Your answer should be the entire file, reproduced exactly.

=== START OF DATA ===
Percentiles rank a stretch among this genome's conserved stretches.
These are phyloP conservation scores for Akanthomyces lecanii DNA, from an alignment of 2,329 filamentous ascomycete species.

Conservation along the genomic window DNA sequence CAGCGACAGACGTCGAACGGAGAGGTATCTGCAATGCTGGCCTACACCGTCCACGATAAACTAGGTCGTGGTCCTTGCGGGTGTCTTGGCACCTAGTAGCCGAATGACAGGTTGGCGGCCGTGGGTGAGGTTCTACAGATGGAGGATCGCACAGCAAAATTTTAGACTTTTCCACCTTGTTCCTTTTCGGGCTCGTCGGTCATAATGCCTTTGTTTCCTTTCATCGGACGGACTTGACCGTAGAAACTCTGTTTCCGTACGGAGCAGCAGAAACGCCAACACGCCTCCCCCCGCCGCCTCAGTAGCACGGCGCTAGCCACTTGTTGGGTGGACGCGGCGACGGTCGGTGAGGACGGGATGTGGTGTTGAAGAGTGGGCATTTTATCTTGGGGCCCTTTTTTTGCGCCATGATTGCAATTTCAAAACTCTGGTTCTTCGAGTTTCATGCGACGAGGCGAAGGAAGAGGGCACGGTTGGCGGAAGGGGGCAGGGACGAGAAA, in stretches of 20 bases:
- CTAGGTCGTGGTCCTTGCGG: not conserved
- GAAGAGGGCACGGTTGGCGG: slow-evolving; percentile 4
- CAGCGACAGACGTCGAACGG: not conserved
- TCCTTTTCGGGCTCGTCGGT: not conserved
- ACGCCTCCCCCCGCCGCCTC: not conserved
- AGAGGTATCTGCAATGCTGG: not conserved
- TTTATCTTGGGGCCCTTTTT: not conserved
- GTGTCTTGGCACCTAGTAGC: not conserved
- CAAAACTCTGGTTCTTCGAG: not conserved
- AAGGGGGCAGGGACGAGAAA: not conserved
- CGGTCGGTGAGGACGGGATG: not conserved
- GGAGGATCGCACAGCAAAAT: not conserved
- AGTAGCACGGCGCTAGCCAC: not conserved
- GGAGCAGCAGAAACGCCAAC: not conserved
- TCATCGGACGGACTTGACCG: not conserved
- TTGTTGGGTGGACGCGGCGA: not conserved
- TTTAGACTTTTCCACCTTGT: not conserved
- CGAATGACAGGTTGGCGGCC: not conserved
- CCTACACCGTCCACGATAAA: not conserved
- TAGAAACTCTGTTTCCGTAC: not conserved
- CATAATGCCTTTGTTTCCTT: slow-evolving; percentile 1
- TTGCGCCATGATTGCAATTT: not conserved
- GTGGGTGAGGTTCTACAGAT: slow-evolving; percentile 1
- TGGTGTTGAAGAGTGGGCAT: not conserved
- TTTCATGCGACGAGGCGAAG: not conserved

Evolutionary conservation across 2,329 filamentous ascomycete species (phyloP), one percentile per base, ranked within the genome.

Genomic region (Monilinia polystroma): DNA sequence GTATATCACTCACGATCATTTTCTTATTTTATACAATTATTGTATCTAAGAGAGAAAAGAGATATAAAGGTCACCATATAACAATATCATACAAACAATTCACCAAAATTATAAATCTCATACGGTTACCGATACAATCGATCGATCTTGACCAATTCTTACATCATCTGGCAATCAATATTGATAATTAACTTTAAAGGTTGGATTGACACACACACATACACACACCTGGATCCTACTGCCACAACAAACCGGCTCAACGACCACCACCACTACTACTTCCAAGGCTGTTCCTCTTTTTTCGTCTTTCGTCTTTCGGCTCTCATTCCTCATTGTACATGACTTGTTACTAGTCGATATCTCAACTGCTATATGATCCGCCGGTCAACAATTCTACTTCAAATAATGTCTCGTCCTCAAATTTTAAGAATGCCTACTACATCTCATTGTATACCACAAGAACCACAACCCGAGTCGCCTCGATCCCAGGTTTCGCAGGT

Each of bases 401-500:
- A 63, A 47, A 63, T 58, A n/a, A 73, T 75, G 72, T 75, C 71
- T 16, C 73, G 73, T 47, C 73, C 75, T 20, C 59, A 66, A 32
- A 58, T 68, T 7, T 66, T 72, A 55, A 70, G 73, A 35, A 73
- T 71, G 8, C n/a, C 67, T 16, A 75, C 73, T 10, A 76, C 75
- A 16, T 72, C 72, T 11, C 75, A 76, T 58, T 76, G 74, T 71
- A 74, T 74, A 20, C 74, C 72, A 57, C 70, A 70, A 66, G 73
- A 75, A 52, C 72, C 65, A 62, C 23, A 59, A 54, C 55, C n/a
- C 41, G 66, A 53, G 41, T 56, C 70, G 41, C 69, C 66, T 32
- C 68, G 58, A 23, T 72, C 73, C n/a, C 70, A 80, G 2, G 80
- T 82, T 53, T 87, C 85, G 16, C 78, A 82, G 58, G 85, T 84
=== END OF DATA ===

Percentiles rank a stretch among this genome's conserved stretches.
These are phyloP conservation scores for Akanthomyces lecanii DNA, from an alignment of 2,329 filamentous ascomycete species.

Conservation along the genomic window DNA sequence CAGCGACAGACGTCGAACGGAGAGGTATCTGCAATGCTGGCCTACACCGTCCACGATAAACTAGGTCGTGGTCCTTGCGGGTGTCTTGGCACCTAGTAGCCGAATGACAGGTTGGCGGCCGTGGGTGAGGTTCTACAGATGGAGGATCGCACAGCAAAATTTTAGACTTTTCCACCTTGTTCCTTTTCGGGCTCGTCGGTCATAATGCCTTTGTTTCCTTTCATCGGACGGACTTGACCGTAGAAACTCTGTTTCCGTACGGAGCAGCAGAAACGCCAACACGCCTCCCCCCGCCGCCTCAGTAGCACGGCGCTAGCCACTTGTTGGGTGGACGCGGCGACGGTCGGTGAGGACGGGATGTGGTGTTGAAGAGTGGGCATTTTATCTTGGGGCCCTTTTTTTGCGCCATGATTGCAATTTCAAAACTCTGGTTCTTCGAGTTTCATGCGACGAGGCGAAGGAAGAGGGCACGGTTGGCGGAAGGGGGCAGGGACGAGAAA, in stretches of 20 bases:
- CTAGGTCGTGGTCCTTGCGG: not conserved
- GAAGAGGGCACGGTTGGCGG: slow-evolving; percentile 4
- CAGCGACAGACGTCGAACGG: not conserved
- TCCTTTTCGGGCTCGTCGGT: not conserved
- ACGCCTCCCCCCGCCGCCTC: not conserved
- AGAGGTATCTGCAATGCTGG: not conserved
- TTTATCTTGGGGCCCTTTTT: not conserved
- GTGTCTTGGCACCTAGTAGC: not conserved
- CAAAACTCTGGTTCTTCGAG: not conserved
- AAGGGGGCAGGGACGAGAAA: not conserved
- CGGTCGGTGAGGACGGGATG: not conserved
- GGAGGATCGCACAGCAAAAT: not conserved
- AGTAGCACGGCGCTAGCCAC: not conserved
- GGAGCAGCAGAAACGCCAAC: not conserved
- TCATCGGACGGACTTGACCG: not conserved
- TTGTTGGGTGGACGCGGCGA: not conserved
- TTTAGACTTTTCCACCTTGT: not conserved
- CGAATGACAGGTTGGCGGCC: not conserved
- CCTACACCGTCCACGATAAA: not conserved
- TAGAAACTCTGTTTCCGTAC: not conserved
- CATAATGCCTTTGTTTCCTT: slow-evolving; percentile 1
- TTGCGCCATGATTGCAATTT: not conserved
- GTGGGTGAGGTTCTACAGAT: slow-evolving; percentile 1
- TGGTGTTGAAGAGTGGGCAT: not conserved
- TTTCATGCGACGAGGCGAAG: not conserved

Evolutionary conservation across 2,329 filamentous ascomycete species (phyloP), one percentile per base, ranked within the genome.

Genomic region (Monilinia polystroma): DNA sequence GTATATCACTCACGATCATTTTCTTATTTTATACAATTATTGTATCTAAGAGAGAAAAGAGATATAAAGGTCACCATATAACAATATCATACAAACAATTCACCAAAATTATAAATCTCATACGGTTACCGATACAATCGATCGATCTTGACCAATTCTTACATCATCTGGCAATCAATATTGATAATTAACTTTAAAGGTTGGATTGACACACACACATACACACACCTGGATCCTACTGCCACAACAAACCGGCTCAACGACCACCACCACTACTACTTCCAAGGCTGTTCCTCTTTTTTCGTCTTTCGTCTTTCGGCTCTCATTCCTCATTGTACATGACTTGTTACTAGTCGATATCTCAACTGCTATATGATCCGCCGGTCAACAATTCTACTTCAAATAATGTCTCGTCCTCAAATTTTAAGAATGCCTACTACATCTCATTGTATACCACAAGAACCACAACCCGAGTCGCCTCGATCCCAGGTTTCGCAGGT

Each of bases 401-500:
- A 63, A 47, A 63, T 58, A n/a, A 73, T 75, G 72, T 75, C 71
- T 16, C 73, G 73, T 47, C 73, C 75, T 20, C 59, A 66, A 32
- A 58, T 68, T 7, T 66, T 72, A 55, A 70, G 73, A 35, A 73
- T 71, G 8, C n/a, C 67, T 16, A 75, C 73, T 10, A 76, C 75
- A 16, T 72, C 72, T 11, C 75, A 76, T 58, T 76, G 74, T 71
- A 74, T 74, A 20, C 74, C 72, A 57, C 70, A 70, A 66, G 73
- A 75, A 52, C 72, C 65, A 62, C 23, A 59, A 54, C 55, C n/a
- C 41, G 66, A 53, G 41, T 56, C 70, G 41, C 69, C 66, T 32
- C 68, G 58, A 23, T 72, C 73, C n/a, C 70, A 80, G 2, G 80
- T 82, T 53, T 87, C 85, G 16, C 78, A 82, G 58, G 85, T 84